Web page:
What Gurbir Grewal Learned as the Nation’s First Sikh Attorney General

Gurbir S. Grewal, New Jersey’s attorney general for more than three years, is expected to start Monday as the director of the enforcement division at the Securities and Exchange Commission.Credit...
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Gurbir S. Grewal did not seek out the powerful role at the Securities and Exchange Commission that he is planning to start on Monday.

Officials at the S.E.C. approached Mr. Grewal, New Jersey’s longest-serving attorney general in decades, to run a key enforcement division for the nation’s top securities regulator after its former director resigned days after taking the job.

Born to Indian immigrants in Jersey City, N.J., Mr. Grewal will remain rooted in the Garden State, commuting between Washington and Bergen County, where his wife, a doctor, and their three daughters will continue to live.

Last Friday, he posted an emotional, 10-minute video farewell that touched on what he saw as notable victories even as he sounded a familiar theme: the need to restore and enhance trust in government and in the criminal justice system, particularly among communities of color.

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N.J. will now require civics courses to be taught in middle school under new law

Posted Jul 23, 2021

New Jersey will soon fill what officials say is a critical gap in its education system: a lack of civics lessons in middle school.

Gov. Phil Murphy on Friday signed a bipartisan bill into law that requires all middle school students in the state take at least one course in civics, the study of the rights and duties of citizens, or United States government, beginning in the 2022-23 school year.

Officials said New Jersey was one of only a few states that didn’t require specifics civics courses in middle school. They are currently mandated only in elementary and high school.

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As eviction moratorium nears end, N.J. to begin settlement conferences for renters, landlords

Posted Jul 24, 2021

The first mandatory settlement conferences in more than 56,000 pending landlord-tenant cases will begin next week, nearly a year-and-a-half since a statewide eviction moratorium began amid the coronavirus pandemic.

If the landlord does not appear at the settlement conference, the case will be dismissed. If the tenant does not appear and the landlord establishes entitlement to relief, the court will enter a default judgment.

If no settlement is reached after both parties attend the settlement conference, a trial will be set for a date after Aug. 31. Even as cases begin to be heard, residential evictions will still not occur until the eviction moratorium ends — which could be Dec. 31.

But that date still hangs in the balance, pending a bill that was passed by the state Legislature and has yet to be signed by Gov. Phil Murphy. The bill (S3691) would move up the end date of the moratorium to Aug. 31 for renters if their annual household income is above 80% of their county’s median income. Those who make less than that would remain under the moratorium until Dec. 31.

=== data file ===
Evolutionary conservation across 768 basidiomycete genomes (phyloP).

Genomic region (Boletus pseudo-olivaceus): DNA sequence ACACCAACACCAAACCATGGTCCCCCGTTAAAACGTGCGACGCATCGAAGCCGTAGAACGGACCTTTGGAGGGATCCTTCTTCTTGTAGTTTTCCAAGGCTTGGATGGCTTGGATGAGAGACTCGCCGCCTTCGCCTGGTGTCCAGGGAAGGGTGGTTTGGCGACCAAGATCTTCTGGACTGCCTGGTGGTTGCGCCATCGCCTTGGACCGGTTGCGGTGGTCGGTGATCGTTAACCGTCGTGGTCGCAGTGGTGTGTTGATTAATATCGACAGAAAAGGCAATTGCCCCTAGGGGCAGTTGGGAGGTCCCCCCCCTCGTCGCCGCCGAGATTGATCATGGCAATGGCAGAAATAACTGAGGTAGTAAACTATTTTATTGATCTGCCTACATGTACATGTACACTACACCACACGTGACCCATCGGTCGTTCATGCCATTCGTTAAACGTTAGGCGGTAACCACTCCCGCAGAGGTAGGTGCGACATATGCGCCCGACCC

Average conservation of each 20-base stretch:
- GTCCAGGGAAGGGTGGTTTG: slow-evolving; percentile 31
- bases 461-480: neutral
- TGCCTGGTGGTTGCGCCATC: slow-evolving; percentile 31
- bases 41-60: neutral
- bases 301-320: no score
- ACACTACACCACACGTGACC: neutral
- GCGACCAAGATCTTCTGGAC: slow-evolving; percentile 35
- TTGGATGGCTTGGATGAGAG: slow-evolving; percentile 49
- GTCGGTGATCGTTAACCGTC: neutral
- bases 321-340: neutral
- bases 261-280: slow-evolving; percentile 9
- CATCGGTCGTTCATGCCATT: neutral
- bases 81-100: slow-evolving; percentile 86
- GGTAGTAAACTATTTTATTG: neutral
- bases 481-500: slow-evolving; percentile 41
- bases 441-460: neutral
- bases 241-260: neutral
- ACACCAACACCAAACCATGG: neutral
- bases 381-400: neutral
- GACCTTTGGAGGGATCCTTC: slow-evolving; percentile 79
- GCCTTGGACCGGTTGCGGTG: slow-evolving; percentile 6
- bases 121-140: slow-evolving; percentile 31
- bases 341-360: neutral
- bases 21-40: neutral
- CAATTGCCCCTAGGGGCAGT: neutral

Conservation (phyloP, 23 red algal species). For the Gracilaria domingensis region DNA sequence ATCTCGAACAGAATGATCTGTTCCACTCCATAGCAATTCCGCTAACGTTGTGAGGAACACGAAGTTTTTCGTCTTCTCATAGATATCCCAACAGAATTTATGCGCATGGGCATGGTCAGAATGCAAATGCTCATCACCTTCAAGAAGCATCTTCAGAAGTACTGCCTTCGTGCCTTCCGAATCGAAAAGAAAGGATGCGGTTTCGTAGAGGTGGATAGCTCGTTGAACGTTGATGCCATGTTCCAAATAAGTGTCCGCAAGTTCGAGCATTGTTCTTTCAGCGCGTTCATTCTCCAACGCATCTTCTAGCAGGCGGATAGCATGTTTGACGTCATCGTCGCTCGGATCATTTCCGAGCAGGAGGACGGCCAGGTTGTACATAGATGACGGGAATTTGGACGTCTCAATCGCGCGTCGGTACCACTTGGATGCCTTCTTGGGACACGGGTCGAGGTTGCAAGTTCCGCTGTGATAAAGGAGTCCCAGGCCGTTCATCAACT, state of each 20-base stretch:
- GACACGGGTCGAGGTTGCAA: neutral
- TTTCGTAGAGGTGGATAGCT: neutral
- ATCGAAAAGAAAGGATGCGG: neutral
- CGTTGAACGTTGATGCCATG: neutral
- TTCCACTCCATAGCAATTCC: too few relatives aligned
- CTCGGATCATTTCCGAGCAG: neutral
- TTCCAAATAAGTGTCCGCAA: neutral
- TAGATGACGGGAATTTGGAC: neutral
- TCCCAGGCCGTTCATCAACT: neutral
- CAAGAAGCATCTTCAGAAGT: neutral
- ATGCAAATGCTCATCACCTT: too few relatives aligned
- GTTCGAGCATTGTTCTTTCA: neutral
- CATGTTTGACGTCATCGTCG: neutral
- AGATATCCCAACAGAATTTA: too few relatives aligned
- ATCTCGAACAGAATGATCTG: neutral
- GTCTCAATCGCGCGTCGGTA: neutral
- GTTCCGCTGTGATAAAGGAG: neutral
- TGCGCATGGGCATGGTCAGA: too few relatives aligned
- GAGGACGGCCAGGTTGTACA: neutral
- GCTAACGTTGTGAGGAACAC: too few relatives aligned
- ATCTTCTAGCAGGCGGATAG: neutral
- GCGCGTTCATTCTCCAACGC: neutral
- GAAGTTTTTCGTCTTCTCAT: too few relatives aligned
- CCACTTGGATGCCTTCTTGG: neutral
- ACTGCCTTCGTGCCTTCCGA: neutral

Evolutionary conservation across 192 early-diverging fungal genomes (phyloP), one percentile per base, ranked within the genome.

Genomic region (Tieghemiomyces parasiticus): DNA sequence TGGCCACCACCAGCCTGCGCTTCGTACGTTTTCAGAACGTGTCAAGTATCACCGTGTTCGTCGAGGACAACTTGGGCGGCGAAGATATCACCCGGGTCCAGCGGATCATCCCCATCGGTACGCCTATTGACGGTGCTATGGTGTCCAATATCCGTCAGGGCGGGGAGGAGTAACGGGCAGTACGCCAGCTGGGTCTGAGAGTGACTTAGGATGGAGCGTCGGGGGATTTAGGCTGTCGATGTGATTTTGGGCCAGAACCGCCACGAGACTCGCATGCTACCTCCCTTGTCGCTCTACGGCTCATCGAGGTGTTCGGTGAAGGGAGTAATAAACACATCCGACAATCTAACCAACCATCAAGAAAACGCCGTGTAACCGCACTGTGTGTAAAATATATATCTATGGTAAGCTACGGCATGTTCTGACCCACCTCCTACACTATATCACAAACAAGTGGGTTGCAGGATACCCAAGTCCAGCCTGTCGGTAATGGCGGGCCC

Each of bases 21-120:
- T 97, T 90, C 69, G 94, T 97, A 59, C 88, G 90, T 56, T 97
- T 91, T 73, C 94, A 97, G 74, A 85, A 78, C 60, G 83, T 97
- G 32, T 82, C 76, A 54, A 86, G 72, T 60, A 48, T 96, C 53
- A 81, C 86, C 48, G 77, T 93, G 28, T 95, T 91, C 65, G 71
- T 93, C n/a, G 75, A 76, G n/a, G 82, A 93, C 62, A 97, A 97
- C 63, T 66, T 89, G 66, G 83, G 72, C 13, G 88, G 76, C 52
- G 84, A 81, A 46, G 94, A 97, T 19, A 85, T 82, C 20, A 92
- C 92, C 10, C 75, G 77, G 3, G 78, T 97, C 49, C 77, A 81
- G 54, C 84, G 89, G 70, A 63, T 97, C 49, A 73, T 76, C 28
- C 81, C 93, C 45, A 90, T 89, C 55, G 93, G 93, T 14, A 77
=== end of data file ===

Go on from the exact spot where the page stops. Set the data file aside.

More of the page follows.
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Kim Guadagno, Christie’s Lt. Governor, leaves the Republican Party

By David WildsteinJuly 22 2021

New Jersey Globe

Former New Jersey Lt. Governor Kim Guadagno. 

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Former New Jersey Lt. Gov. Kim Guadagno, who was elected twice on a ticket with Gov. Chris Christie, has left the Republican Party and is now an unaffiliated voter, the New Jersey Globe has confirmed.

The two-term statewide officeholder filed paperwork to change her party affiliation on Monday.

Guadagno has bolted her party to protest the leadership of the Monmouth County Republican chairman, Shaun Golden.

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Laundry workers essential in pandemic but shut out from benefits

MONSY ALVARADO, SOCIAL JUSTICE WRITER | JULY 23, 2021

NJ Spotlight News

A laundromat worker

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The days at the laundromat in Edison were long and busy for Gaudencia Ramirez.

During an eight-hour shift, Ramirez said she would wash about 200 pounds of laundry, clean bathrooms, sweep floors and attend to the needs of customers. When she picked up an overnight shift with no overtime pay, Ramirez sometimes had to contend with unruly customers who were drunk and belligerent.

When Ramirez, who emigrated from Mexico 29 years ago, lost her job two years ago, she said she was not given notice or a severance package after 11 years at the same laundromat.

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When it Comes to Talking about LGBT Curriculum, Ciattarelli hasn’t had Enough

By Fred Snowflack | July 21, 2021

Insider NJ